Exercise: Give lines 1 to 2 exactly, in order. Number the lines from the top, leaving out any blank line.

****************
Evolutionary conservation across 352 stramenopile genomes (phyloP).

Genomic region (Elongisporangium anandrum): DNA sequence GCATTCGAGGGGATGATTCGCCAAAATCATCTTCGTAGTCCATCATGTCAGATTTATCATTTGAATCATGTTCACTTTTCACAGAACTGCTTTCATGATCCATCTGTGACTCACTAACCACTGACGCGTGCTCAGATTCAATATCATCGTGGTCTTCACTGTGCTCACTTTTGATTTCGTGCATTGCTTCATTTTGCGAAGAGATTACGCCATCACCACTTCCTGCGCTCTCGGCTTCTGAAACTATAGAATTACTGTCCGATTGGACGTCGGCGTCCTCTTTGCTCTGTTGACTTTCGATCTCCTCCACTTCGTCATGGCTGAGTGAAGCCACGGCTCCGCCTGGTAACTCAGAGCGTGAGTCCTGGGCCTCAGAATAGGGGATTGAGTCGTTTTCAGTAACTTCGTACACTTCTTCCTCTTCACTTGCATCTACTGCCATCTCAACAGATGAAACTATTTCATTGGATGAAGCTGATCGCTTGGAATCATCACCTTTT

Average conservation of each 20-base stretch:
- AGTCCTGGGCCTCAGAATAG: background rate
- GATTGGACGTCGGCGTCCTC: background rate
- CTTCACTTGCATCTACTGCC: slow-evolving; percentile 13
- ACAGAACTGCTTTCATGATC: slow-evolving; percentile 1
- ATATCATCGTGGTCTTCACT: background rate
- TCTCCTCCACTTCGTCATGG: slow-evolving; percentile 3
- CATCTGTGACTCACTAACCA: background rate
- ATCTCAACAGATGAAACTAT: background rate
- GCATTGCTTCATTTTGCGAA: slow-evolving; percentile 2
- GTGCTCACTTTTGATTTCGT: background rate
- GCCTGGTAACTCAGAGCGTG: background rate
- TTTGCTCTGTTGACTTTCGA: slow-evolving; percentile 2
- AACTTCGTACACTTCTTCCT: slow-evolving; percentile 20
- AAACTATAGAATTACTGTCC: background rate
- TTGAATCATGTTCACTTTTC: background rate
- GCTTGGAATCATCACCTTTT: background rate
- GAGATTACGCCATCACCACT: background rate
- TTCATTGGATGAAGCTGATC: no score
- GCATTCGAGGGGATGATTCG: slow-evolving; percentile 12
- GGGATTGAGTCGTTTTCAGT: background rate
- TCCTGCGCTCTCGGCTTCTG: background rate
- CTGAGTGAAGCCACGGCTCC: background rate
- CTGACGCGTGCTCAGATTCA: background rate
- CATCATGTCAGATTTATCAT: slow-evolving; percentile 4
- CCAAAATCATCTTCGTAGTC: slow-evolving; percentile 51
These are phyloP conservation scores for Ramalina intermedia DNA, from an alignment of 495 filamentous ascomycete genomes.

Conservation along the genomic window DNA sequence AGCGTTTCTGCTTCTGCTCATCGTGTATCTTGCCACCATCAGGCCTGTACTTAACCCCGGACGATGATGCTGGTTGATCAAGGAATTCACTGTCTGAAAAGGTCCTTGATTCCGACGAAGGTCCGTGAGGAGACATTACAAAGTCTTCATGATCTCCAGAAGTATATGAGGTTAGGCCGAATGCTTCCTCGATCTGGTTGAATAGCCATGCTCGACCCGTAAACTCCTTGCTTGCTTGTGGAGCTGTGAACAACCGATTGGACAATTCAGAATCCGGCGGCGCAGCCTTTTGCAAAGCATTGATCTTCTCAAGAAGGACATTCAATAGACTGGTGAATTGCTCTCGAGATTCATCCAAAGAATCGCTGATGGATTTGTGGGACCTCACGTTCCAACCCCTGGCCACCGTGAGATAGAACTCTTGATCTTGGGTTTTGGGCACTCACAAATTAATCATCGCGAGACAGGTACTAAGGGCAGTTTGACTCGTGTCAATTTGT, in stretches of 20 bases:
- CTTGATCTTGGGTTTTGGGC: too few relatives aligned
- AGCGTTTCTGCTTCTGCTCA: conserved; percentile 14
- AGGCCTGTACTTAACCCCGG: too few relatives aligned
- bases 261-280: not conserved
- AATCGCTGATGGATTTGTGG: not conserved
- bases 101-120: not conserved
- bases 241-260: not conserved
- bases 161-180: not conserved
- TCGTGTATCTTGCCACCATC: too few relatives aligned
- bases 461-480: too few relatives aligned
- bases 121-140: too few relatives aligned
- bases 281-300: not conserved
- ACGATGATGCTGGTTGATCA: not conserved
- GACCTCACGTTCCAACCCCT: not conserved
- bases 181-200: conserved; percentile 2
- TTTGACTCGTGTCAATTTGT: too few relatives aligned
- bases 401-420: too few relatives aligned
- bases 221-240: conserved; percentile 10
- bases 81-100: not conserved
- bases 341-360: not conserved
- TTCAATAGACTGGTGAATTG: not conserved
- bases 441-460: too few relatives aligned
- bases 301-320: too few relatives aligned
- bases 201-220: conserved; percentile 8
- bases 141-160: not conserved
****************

Evolutionary conservation across 352 stramenopile genomes (phyloP).

Genomic region (Elongisporangium anandrum): DNA sequence GCATTCGAGGGGATGATTCGCCAAAATCATCTTCGTAGTCCATCATGTCAGATTTATCATTTGAATCATGTTCACTTTTCACAGAACTGCTTTCATGATCCATCTGTGACTCACTAACCACTGACGCGTGCTCAGATTCAATATCATCGTGGTCTTCACTGTGCTCACTTTTGATTTCGTGCATTGCTTCATTTTGCGAAGAGATTACGCCATCACCACTTCCTGCGCTCTCGGCTTCTGAAACTATAGAATTACTGTCCGATTGGACGTCGGCGTCCTCTTTGCTCTGTTGACTTTCGATCTCCTCCACTTCGTCATGGCTGAGTGAAGCCACGGCTCCGCCTGGTAACTCAGAGCGTGAGTCCTGGGCCTCAGAATAGGGGATTGAGTCGTTTTCAGTAACTTCGTACACTTCTTCCTCTTCACTTGCATCTACTGCCATCTCAACAGATGAAACTATTTCATTGGATGAAGCTGATCGCTTGGAATCATCACCTTTT